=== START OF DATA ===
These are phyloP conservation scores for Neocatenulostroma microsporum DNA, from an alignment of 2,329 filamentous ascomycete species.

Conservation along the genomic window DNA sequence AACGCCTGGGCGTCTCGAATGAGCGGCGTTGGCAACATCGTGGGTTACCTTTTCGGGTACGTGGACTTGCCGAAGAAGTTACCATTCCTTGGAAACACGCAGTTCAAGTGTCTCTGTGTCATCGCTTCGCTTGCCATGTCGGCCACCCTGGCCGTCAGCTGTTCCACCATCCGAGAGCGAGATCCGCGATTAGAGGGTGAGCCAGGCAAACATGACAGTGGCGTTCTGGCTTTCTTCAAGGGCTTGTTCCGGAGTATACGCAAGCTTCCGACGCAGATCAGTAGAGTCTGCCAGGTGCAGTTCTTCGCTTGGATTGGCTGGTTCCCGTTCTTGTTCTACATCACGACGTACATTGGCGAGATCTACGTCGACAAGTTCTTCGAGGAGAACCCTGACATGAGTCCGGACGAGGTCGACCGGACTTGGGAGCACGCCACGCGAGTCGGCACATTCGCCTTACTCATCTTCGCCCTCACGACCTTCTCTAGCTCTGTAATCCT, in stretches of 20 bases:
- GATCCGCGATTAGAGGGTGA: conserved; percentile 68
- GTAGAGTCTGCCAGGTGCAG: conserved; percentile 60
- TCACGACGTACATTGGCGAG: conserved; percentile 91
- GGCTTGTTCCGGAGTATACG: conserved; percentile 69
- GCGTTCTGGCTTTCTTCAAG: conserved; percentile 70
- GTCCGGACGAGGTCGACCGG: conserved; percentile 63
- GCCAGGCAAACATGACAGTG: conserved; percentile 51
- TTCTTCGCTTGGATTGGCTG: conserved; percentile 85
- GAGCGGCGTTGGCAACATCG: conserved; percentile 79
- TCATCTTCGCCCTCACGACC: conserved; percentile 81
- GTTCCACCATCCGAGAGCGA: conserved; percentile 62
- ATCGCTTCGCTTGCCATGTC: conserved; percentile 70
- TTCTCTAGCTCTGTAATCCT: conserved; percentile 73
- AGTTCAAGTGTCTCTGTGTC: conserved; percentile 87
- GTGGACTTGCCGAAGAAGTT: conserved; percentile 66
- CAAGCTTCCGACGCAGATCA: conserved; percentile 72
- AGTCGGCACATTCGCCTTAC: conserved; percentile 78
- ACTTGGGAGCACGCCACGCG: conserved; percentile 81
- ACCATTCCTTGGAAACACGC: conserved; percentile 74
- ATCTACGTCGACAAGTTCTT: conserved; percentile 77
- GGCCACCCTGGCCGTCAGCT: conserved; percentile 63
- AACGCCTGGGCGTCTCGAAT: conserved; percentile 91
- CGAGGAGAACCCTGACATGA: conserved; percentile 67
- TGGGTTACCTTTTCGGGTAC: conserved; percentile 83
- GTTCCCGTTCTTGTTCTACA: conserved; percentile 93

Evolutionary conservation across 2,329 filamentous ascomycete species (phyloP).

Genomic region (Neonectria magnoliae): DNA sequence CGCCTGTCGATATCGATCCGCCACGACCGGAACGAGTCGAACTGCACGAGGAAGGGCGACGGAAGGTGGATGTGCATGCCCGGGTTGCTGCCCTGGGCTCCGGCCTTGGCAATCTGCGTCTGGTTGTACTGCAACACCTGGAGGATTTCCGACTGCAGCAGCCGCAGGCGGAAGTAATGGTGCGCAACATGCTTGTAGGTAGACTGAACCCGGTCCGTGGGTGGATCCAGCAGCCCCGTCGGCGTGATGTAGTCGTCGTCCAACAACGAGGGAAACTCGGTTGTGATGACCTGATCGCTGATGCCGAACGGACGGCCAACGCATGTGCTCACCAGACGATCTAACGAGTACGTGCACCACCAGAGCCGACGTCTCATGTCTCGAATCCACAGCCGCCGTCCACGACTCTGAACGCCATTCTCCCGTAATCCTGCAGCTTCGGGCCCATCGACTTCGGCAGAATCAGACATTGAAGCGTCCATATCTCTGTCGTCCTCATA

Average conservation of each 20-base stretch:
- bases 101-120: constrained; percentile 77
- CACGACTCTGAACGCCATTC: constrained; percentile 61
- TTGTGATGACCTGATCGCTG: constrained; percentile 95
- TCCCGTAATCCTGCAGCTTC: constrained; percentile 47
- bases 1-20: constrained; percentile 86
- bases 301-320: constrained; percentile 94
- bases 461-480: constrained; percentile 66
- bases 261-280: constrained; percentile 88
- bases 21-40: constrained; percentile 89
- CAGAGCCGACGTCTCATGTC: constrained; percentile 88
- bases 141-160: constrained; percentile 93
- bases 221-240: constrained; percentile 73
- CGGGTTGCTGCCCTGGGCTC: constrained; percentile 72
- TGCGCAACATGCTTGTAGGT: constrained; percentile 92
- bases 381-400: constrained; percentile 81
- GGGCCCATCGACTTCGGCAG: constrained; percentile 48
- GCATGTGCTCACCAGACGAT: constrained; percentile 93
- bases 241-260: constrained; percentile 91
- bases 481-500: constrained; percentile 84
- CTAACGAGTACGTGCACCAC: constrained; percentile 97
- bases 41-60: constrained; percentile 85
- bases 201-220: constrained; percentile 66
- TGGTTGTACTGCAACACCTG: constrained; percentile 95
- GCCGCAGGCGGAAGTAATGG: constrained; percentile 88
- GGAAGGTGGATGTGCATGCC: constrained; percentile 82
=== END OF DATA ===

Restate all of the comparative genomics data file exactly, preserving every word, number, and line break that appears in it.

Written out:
These are phyloP conservation scores for Neocatenulostroma microsporum DNA, from an alignment of 2,329 filamentous ascomycete species.

Conservation along the genomic window DNA sequence AACGCCTGGGCGTCTCGAATGAGCGGCGTTGGCAACATCGTGGGTTACCTTTTCGGGTACGTGGACTTGCCGAAGAAGTTACCATTCCTTGGAAACACGCAGTTCAAGTGTCTCTGTGTCATCGCTTCGCTTGCCATGTCGGCCACCCTGGCCGTCAGCTGTTCCACCATCCGAGAGCGAGATCCGCGATTAGAGGGTGAGCCAGGCAAACATGACAGTGGCGTTCTGGCTTTCTTCAAGGGCTTGTTCCGGAGTATACGCAAGCTTCCGACGCAGATCAGTAGAGTCTGCCAGGTGCAGTTCTTCGCTTGGATTGGCTGGTTCCCGTTCTTGTTCTACATCACGACGTACATTGGCGAGATCTACGTCGACAAGTTCTTCGAGGAGAACCCTGACATGAGTCCGGACGAGGTCGACCGGACTTGGGAGCACGCCACGCGAGTCGGCACATTCGCCTTACTCATCTTCGCCCTCACGACCTTCTCTAGCTCTGTAATCCT, in stretches of 20 bases:
- GATCCGCGATTAGAGGGTGA: conserved; percentile 68
- GTAGAGTCTGCCAGGTGCAG: conserved; percentile 60
- TCACGACGTACATTGGCGAG: conserved; percentile 91
- GGCTTGTTCCGGAGTATACG: conserved; percentile 69
- GCGTTCTGGCTTTCTTCAAG: conserved; percentile 70
- GTCCGGACGAGGTCGACCGG: conserved; percentile 63
- GCCAGGCAAACATGACAGTG: conserved; percentile 51
- TTCTTCGCTTGGATTGGCTG: conserved; percentile 85
- GAGCGGCGTTGGCAACATCG: conserved; percentile 79
- TCATCTTCGCCCTCACGACC: conserved; percentile 81
- GTTCCACCATCCGAGAGCGA: conserved; percentile 62
- ATCGCTTCGCTTGCCATGTC: conserved; percentile 70
- TTCTCTAGCTCTGTAATCCT: conserved; percentile 73
- AGTTCAAGTGTCTCTGTGTC: conserved; percentile 87
- GTGGACTTGCCGAAGAAGTT: conserved; percentile 66
- CAAGCTTCCGACGCAGATCA: conserved; percentile 72
- AGTCGGCACATTCGCCTTAC: conserved; percentile 78
- ACTTGGGAGCACGCCACGCG: conserved; percentile 81
- ACCATTCCTTGGAAACACGC: conserved; percentile 74
- ATCTACGTCGACAAGTTCTT: conserved; percentile 77
- GGCCACCCTGGCCGTCAGCT: conserved; percentile 63
- AACGCCTGGGCGTCTCGAAT: conserved; percentile 91
- CGAGGAGAACCCTGACATGA: conserved; percentile 67
- TGGGTTACCTTTTCGGGTAC: conserved; percentile 83
- GTTCCCGTTCTTGTTCTACA: conserved; percentile 93

Evolutionary conservation across 2,329 filamentous ascomycete species (phyloP).

Genomic region (Neonectria magnoliae): DNA sequence CGCCTGTCGATATCGATCCGCCACGACCGGAACGAGTCGAACTGCACGAGGAAGGGCGACGGAAGGTGGATGTGCATGCCCGGGTTGCTGCCCTGGGCTCCGGCCTTGGCAATCTGCGTCTGGTTGTACTGCAACACCTGGAGGATTTCCGACTGCAGCAGCCGCAGGCGGAAGTAATGGTGCGCAACATGCTTGTAGGTAGACTGAACCCGGTCCGTGGGTGGATCCAGCAGCCCCGTCGGCGTGATGTAGTCGTCGTCCAACAACGAGGGAAACTCGGTTGTGATGACCTGATCGCTGATGCCGAACGGACGGCCAACGCATGTGCTCACCAGACGATCTAACGAGTACGTGCACCACCAGAGCCGACGTCTCATGTCTCGAATCCACAGCCGCCGTCCACGACTCTGAACGCCATTCTCCCGTAATCCTGCAGCTTCGGGCCCATCGACTTCGGCAGAATCAGACATTGAAGCGTCCATATCTCTGTCGTCCTCATA

Average conservation of each 20-base stretch:
- bases 101-120: constrained; percentile 77
- CACGACTCTGAACGCCATTC: constrained; percentile 61
- TTGTGATGACCTGATCGCTG: constrained; percentile 95
- TCCCGTAATCCTGCAGCTTC: constrained; percentile 47
- bases 1-20: constrained; percentile 86
- bases 301-320: constrained; percentile 94
- bases 461-480: constrained; percentile 66
- bases 261-280: constrained; percentile 88
- bases 21-40: constrained; percentile 89
- CAGAGCCGACGTCTCATGTC: constrained; percentile 88
- bases 141-160: constrained; percentile 93
- bases 221-240: constrained; percentile 73
- CGGGTTGCTGCCCTGGGCTC: constrained; percentile 72
- TGCGCAACATGCTTGTAGGT: constrained; percentile 92
- bases 381-400: constrained; percentile 81
- GGGCCCATCGACTTCGGCAG: constrained; percentile 48
- GCATGTGCTCACCAGACGAT: constrained; percentile 93
- bases 241-260: constrained; percentile 91
- bases 481-500: constrained; percentile 84
- CTAACGAGTACGTGCACCAC: constrained; percentile 97
- bases 41-60: constrained; percentile 85
- bases 201-220: constrained; percentile 66
- TGGTTGTACTGCAACACCTG: constrained; percentile 95
- GCCGCAGGCGGAAGTAATGG: constrained; percentile 88
- GGAAGGTGGATGTGCATGCC: constrained; percentile 82